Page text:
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Apple's iPad Air 2 and Mini 3 launched with a very, very pleasant surprise: If you splurged on an LTE model, you could choose whether you wanted to jump on Sprint's, T-Mobile's or AT&T's networks (along with EE's if you're in the UK), with nary a SIM card swap in sight. It seemed pretty brilliant, really: you get the ability to pick a data plan that works best for you even if it's not from the same carrier each time, and Apple no longer has to juggle different iPad models for different carrier partners. Alas, if only everyone played by the same rules. At first we thought the only caveat was that Verizon hasn't thrown its support behind Apple's split-personality SIM, but it turns out if you sign up for a spot of surfing with AT&T, you won't be able to switch to any other network without procuring another Apple SIM. Just lovely, no?

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The Nexus 9 wasn't designed to be an iPad killer; it was designed to inspire Google's Android partners to create one instead. Though you'd be forgiven for thinking otherwise: It was announced one day before the iPad Air 2 and mini 3, comes with a powerful 64-bit NVIDIA chip and will be competitively priced with Apple's tablets. But Alberto Villarreal, head of the Nexus 9's industrial design, insists that this wasn't the purpose.

"We wanted to accelerate the premium market for Android tablets," Villarreal said. "[The Nexus 9] has a lot of attributes and definitely will bring the quality for other companies to do better."

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Move over Felix Baumgartner -- just two years after the daredevil's record setting 128,000 foot Red Bull Stratos space jump, Google VP Alan Eustace has topped it. The New York Times reports Eustace rode a balloon 135,908 feet above New Mexico and dove back to Earth, opting for just a specially designed spacesuit / life support system instead of Baumgartner's capsule + suit combo. It took two hours for the ride up, and another 15 minutes for the trip down, which peaked at speeds of up to 800 mph -- enough to break the sound barrier and create a sonic boom, making him the second person to do so outside of an airplane -- before the parachute system kicked in, and he glided back down to a landing site 70 miles away from where he started. He's apparently been working on the project since 2011, and declined assistance from Google to go it alone, working with Paragon Space Development Corporation on the project, dubbed "StratEx." He recorded the whole thing on GoPro cameras (of course) and you can watch video highlights from the feat embedded after the break.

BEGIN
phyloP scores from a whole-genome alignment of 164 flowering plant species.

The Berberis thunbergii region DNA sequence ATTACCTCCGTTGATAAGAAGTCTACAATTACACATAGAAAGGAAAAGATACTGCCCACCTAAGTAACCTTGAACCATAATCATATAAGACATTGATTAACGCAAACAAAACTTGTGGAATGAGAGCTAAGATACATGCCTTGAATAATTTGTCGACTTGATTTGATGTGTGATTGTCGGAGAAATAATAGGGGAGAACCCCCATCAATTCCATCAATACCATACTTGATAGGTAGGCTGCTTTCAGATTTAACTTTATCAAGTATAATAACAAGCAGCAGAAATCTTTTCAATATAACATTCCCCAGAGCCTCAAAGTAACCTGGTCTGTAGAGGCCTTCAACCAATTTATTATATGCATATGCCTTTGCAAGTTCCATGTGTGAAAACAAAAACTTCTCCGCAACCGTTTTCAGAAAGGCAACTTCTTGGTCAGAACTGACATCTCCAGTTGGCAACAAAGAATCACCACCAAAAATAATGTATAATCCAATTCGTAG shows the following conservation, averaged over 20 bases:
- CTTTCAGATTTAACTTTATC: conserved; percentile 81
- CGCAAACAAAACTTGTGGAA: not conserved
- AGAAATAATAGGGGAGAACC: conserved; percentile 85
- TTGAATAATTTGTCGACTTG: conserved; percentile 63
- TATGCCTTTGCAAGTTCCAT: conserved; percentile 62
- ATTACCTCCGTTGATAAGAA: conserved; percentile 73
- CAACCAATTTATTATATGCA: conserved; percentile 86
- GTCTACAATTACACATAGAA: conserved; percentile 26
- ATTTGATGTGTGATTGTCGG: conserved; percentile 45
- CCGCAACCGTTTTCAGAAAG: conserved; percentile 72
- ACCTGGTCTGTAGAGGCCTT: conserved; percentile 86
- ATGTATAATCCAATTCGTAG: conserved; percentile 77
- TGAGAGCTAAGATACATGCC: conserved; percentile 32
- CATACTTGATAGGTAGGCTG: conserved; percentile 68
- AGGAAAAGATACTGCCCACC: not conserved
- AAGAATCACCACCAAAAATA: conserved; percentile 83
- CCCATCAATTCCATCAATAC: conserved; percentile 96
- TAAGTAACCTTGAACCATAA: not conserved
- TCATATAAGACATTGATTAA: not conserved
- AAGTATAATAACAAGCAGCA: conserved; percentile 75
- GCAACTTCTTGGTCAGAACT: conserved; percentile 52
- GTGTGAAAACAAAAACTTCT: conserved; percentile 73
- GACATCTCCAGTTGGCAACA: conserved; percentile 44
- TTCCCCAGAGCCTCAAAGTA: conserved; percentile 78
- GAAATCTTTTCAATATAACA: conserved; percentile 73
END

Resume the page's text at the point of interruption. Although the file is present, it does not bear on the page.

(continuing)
[Image credit: J. Martin Harris Photography / Paragon Space Development Corporation]